2.2.2 Stress intensity factor

The stress in the local crack tip is described as a function of the applied stress in the form of a stress intensity factor (SIF). SIFs are used to describe the severity of a stress distribution around a crack tip, the rate of crack growth, and the onset of fracture [16]. Even at relatively low loads, there will be a high concentration of stress at the crack tip, and plastic deformation can occur [17]. The simplest form to describe the “intensity” of a stress distribution around a crack tip can be written as

K = β S π a E5

where S is the remote loading stress, a is the crack length, and β is a dimensionless factor depending on the geometry of the specimen or structural component. One important feature this equation illustrates is that the stress distribution around the crack tip can be described as a linear function.

For many ordinary cases of cracking, the calculations of stress intensification factors for various crack geometries and loading cases have already been computed and can be obtained from previously published literature, e.g., elliptical cracks embedded in very large bodies [4]. However, for cases with more complex geometries, more accurate K values should be independently calculated. Finite element modeling (FEM) offers a variety of techniques and efficient computation and has proven to offer satisfactory results for the stress intensification factors [4]. In finite element models, the crack is treated as an integral part of the structure and can be modeled in as much detail as necessary to accurately reflect the structural load paths, both near and far from the crack tip.

2.2.3 Fracture toughness

When the crack grows to a particular size, the stresses at the crack tip are too high for the material to endure, and fracture takes place. This critical stress intensity value is more often referred to as the fracture toughness, K Ic , where I denotes opening mode and c represents critical. Fracture toughness is a measured material property, just like Poisson’s ratio or Young’s modulus, and is usually measured through standard compact specimens. The fracture toughness is used to describe the ability of an already cracked material to resist fracture or to indicate the sensitivity of the material and the material’s susceptibility to experiencing cracks under loading [4]. Thus, SIFs can be compared with the fracture toughness variables to determine if the crack will propagate and to determine the size of crack a material can endure until fracture [18]. When the applied stress intensity equals or exceeds the material fracture resistance, K IC , fracture is predicted.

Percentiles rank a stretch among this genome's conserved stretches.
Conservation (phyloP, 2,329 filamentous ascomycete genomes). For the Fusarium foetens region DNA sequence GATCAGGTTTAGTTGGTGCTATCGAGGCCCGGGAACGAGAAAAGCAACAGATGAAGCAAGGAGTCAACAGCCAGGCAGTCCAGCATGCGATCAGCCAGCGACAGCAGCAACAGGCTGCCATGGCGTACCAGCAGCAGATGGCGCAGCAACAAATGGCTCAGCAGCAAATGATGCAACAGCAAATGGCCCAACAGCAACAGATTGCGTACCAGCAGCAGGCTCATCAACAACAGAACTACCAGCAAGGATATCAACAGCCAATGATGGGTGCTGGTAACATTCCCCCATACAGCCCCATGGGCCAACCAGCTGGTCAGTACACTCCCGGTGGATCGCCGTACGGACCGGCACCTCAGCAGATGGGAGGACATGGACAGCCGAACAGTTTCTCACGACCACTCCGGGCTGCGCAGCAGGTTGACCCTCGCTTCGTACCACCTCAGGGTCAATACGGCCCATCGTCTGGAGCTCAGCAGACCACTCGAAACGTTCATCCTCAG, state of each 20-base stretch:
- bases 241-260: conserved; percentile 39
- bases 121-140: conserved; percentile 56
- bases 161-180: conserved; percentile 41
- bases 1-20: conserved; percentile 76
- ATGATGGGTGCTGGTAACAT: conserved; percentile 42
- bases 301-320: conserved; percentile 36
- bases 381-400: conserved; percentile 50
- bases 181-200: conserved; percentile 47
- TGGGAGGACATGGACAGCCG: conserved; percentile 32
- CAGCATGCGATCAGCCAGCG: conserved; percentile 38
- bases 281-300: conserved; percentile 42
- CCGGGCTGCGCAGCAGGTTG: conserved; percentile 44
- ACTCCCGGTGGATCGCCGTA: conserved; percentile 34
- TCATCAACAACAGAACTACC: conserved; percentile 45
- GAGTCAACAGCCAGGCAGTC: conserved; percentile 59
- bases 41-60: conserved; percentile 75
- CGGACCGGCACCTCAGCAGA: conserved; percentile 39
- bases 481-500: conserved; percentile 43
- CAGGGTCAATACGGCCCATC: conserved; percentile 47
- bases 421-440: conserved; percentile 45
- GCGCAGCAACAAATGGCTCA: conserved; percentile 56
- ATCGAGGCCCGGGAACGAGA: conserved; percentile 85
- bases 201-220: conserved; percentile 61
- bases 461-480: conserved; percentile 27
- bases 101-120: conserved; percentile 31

2.2.4 Crack propagation period cumulative damage

Models that predict fatigue crack growth propagation emphasize that crack growth is largely dependent on the cycle-by-cycle process. Prediction models are referred to as interaction models and non-interaction models. Interaction effects imply that the crack growth rate in a particular cycle is also dependent on the load history of the preceding cycles rather than an independent effect from one cycle. A non-interaction prediction model is used if the interaction effects in the variable amplitude history are assumed to be absent. In a non-interaction model, crack growth in each cycle is assumed to be dependent on the severity of the current cycle only and not on the load history in the preceding cycles. While it is expected that a non-interaction model will lead to a more conservative life prediction than models that account for interaction effects, considering interaction effects account for retardation in crack growth, a non-interaction model can provide quick and useful information about fatigue crack growth behavior, particularly crack growth rates [4]. The non-interaction prediction model leads to a simple numerical summation in Eq. (6), where a = da / dN :

a n = a 0 + i = 1 i = n a i E6

The accumulation of damage for fatigue crack growth models is consequent of the change in crack size, a, where a 0 is the initial crack size, a i is the change in crack size per cycle, and a n is the updated crack size [4]. Thus, the cumulative damage from the fatigue crack propagation period, d p , is written as a percentage of the fatigue life by dividing the current crack size, a n , by the critical crack size at failure, a crit :